Mahler’s ‘Symphony of a Thousand’ at Kazan’s Saideshev Concert Hall
Mahler – Symphony No.8 ‘Symphony of a Thousand’
Irina Bozhenko (soprano/Mater Gloriosa )
Veronika Djoeva (soprano/Magna Peccatrix)
Irina Polivanova (soprano/Una poenitentium)
Maria Zaikina (mezzo-soprano/Mulier Samaritana)
Olesya Petrova (mezzo-soprano/Maria Aegyptiaca)
Alexey Tatarintsev (tenor/Doctor Marianus)
Vasily Ladyuk (baritone/Pater Ecstaticus)
Yevgeny Stavinsky (bass/Pater Profundus),
The history of Mahler performance in Russia dates of course to the composer’s own conducting of his symphonies in St Petersburg: following the revolution a series of Mahler Festivals were presented by the Leningrad Philharmonic during which the Eighth Symphony was given its Russian premiere. However, for many years his music was neglected as it was elsewhere, but the revival came with Kondrashin and Svetlanov programming and recording the symphonies. In recent years under their music director, the Tatarstan National Symphony Orchestra have been gradually developing into their repertoire symphonies by Mahler and Bruckner. Last year after he conducted the first performance of Mahler’s Sixth Symphony in Kazan, Sladkovsky told me that he intends to record all the Bruckner and Mahler symphonies after performing them here in Kazan and in their Moscow subscription series. This season, they have already performed Das Lied von der Erde in Kazan. Certainly their recordings on Melodiya of Symphonies Nos. 1, 5 and 9 were impressive and Sladkovsky has a firm conception of the Austro-German symphonic repertoire and with his highly disciplined symphony orchestra, his voice will prove to be of interest. I was enormously grateful for this invitation to attend this rather special concert at short notice after hearing the TNSO in Nantes only two weeks ago (review click here).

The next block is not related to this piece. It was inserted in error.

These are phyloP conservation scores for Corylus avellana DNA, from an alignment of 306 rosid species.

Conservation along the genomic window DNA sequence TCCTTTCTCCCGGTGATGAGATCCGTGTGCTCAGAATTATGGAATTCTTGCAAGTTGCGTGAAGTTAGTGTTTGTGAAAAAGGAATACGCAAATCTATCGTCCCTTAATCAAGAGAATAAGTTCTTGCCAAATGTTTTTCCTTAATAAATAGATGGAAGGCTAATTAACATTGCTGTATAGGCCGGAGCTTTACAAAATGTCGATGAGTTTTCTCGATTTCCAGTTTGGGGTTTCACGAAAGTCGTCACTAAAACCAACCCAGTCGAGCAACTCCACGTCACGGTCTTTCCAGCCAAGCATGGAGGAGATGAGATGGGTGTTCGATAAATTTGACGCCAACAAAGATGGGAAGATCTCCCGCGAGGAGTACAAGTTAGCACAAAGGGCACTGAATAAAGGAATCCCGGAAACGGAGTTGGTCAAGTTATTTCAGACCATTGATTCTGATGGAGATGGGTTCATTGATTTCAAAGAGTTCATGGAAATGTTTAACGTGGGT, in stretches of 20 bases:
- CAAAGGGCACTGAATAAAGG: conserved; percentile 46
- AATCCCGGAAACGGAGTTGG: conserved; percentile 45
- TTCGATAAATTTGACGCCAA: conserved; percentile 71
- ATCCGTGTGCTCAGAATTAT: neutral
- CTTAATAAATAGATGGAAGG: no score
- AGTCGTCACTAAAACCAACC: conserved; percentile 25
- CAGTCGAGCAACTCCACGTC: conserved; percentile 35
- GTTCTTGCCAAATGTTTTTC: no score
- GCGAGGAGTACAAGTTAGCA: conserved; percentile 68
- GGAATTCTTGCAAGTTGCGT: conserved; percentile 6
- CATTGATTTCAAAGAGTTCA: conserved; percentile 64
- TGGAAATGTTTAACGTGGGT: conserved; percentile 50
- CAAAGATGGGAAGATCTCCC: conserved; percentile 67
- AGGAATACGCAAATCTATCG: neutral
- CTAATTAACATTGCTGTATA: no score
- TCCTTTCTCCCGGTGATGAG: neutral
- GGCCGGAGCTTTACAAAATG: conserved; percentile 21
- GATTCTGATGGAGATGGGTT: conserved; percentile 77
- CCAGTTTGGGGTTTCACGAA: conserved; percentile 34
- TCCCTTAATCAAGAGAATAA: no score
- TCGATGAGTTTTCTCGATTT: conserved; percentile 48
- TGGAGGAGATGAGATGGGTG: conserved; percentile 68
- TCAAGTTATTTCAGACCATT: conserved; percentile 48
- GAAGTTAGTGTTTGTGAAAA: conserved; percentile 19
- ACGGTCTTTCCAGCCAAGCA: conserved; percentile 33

To perform the mighty ‘Symphony of a Thousand’ for the first time here in Kazan was a challenge certainly for all the soloists and the choirs from Moscow; and indeed to fit them all on stage at the Saydeshev Concert Hall must have been taxing. (Sladkovsky had invited his eight solo singers from the Bolshoi Theatre and the New Opera Theatre in Moscow). However, the wonderful great organ and the admirable acoustic qualities of the hall could only benefit such a performance. The boys choir occupied the upper balcony whilst the ‘offstage’ brass players were in the opposite balcony on the other side of the organ. The extended orchestra were in front of the mixed choirs, with soloists on either side of the conductor.
That Sladkovsky loves the narrative in symphonic music is underlined by his recordings of Shostakovich and Mahler; reviews of his recordings of the Shostakovich orchestral works (all concertos and symphonies) have earned the highest praise. There is nothing sensational in his interpretations, but his views are firmly determined from in-depth study of the scores. Rather than adopt an accepted manner in judging a new work, he prefers to explore a new approach.